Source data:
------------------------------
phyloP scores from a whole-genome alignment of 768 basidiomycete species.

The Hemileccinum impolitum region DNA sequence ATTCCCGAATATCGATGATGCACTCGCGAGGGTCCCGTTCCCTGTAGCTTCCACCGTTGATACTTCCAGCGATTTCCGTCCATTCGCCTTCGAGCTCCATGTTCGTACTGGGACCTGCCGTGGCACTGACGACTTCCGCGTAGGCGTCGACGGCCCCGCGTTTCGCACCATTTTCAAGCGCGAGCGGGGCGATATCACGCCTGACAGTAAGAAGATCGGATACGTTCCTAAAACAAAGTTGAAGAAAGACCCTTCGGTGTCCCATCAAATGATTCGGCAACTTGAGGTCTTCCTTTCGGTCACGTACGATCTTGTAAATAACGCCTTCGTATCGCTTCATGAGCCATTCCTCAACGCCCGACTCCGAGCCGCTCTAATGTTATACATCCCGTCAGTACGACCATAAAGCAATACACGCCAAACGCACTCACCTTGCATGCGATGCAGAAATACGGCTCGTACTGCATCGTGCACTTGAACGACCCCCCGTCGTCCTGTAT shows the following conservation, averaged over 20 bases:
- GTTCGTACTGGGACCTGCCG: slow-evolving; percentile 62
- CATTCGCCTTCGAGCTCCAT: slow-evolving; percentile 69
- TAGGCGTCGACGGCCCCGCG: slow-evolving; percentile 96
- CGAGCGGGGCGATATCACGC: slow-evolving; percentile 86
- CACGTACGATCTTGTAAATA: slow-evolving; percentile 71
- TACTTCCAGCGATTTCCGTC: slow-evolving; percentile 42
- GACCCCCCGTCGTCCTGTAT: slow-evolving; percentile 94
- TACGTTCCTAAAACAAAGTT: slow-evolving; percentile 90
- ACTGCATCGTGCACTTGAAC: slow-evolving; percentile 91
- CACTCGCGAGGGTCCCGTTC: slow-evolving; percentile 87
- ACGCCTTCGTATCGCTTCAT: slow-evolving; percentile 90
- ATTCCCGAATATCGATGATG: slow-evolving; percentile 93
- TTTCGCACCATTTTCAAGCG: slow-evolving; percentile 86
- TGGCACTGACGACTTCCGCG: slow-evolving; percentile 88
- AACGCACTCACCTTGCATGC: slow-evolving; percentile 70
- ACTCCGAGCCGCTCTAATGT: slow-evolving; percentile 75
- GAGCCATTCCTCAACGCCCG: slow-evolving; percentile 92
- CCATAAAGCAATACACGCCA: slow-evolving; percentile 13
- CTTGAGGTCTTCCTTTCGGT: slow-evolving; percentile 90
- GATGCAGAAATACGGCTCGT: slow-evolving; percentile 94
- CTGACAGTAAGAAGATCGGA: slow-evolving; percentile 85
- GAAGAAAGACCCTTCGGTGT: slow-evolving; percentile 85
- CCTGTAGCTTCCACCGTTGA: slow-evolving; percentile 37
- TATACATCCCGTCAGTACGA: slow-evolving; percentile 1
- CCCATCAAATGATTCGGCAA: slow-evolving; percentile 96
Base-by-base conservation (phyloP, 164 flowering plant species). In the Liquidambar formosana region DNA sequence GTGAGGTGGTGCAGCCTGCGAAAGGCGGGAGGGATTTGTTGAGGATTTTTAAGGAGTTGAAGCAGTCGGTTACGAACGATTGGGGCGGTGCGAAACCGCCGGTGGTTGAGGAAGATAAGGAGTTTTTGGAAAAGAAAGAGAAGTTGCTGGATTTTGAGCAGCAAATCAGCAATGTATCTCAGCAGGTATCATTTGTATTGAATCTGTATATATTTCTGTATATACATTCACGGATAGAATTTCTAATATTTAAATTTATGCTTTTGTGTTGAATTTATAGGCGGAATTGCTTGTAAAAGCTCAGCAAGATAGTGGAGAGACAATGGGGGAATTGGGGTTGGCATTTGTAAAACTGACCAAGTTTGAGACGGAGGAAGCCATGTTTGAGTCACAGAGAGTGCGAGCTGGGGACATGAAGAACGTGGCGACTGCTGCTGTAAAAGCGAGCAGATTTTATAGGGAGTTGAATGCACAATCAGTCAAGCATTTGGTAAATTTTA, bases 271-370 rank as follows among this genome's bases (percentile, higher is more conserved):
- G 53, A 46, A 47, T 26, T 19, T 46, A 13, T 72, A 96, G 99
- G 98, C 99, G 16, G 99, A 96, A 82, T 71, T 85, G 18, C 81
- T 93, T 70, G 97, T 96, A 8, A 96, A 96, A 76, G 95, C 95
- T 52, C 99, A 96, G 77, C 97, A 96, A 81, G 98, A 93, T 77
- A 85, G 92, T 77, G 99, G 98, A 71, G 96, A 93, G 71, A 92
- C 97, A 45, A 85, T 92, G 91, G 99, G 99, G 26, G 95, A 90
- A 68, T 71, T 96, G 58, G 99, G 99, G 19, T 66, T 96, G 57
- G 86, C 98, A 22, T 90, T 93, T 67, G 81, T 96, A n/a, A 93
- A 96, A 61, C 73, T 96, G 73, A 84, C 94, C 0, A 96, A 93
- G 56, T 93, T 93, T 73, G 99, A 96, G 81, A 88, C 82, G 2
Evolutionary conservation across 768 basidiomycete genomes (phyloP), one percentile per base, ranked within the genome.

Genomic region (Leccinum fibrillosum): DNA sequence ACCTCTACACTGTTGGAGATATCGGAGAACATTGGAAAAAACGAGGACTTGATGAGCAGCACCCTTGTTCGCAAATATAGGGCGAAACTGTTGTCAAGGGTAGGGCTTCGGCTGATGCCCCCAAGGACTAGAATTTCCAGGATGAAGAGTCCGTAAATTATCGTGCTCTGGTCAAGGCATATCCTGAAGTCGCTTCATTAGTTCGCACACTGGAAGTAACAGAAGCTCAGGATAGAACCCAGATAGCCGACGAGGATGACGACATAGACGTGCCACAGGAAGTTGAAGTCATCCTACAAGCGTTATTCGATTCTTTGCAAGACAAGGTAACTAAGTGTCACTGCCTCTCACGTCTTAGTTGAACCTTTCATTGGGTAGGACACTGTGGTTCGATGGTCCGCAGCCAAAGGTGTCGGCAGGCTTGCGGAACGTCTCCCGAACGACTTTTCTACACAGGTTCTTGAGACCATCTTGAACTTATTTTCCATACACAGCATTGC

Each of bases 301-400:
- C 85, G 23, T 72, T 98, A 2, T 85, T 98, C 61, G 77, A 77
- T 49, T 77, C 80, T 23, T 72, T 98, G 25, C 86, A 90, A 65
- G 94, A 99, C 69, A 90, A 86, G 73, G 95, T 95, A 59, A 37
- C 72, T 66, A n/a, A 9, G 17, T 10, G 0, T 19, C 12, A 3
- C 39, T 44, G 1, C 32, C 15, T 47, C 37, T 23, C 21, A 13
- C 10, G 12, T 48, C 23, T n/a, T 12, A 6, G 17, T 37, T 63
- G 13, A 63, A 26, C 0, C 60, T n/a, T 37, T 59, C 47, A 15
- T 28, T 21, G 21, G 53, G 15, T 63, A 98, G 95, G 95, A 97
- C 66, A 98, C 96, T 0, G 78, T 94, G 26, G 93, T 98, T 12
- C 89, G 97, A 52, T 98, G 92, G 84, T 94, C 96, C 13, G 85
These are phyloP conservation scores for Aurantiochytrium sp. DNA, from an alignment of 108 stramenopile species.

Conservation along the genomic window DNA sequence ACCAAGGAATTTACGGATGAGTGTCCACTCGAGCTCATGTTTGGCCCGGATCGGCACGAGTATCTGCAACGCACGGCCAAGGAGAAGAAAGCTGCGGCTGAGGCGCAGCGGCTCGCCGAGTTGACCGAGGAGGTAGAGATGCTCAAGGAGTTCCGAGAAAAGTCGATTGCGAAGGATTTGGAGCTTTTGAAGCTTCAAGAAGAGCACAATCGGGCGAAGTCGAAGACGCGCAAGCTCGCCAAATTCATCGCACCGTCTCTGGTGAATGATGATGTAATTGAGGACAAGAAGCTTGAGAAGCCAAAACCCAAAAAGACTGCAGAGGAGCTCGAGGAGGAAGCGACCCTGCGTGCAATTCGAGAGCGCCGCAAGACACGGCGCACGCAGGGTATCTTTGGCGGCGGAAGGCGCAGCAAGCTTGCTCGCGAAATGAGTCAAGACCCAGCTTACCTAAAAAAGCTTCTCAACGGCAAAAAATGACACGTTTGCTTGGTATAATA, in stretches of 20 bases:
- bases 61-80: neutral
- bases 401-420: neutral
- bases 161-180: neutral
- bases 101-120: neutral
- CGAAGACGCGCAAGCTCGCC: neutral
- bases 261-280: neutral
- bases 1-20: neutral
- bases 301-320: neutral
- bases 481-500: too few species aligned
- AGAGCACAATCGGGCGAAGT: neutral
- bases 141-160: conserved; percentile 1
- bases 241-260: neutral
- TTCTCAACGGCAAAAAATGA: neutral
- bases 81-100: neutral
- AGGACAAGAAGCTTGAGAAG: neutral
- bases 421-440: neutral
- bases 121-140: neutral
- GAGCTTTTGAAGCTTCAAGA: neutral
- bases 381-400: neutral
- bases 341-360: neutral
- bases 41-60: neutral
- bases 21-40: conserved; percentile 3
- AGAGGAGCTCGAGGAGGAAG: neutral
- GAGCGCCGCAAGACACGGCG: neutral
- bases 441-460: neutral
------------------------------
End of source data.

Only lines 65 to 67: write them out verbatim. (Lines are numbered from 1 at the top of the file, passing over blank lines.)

- bases 241-260: neutral
- TTCTCAACGGCAAAAAATGA: neutral
- bases 81-100: neutral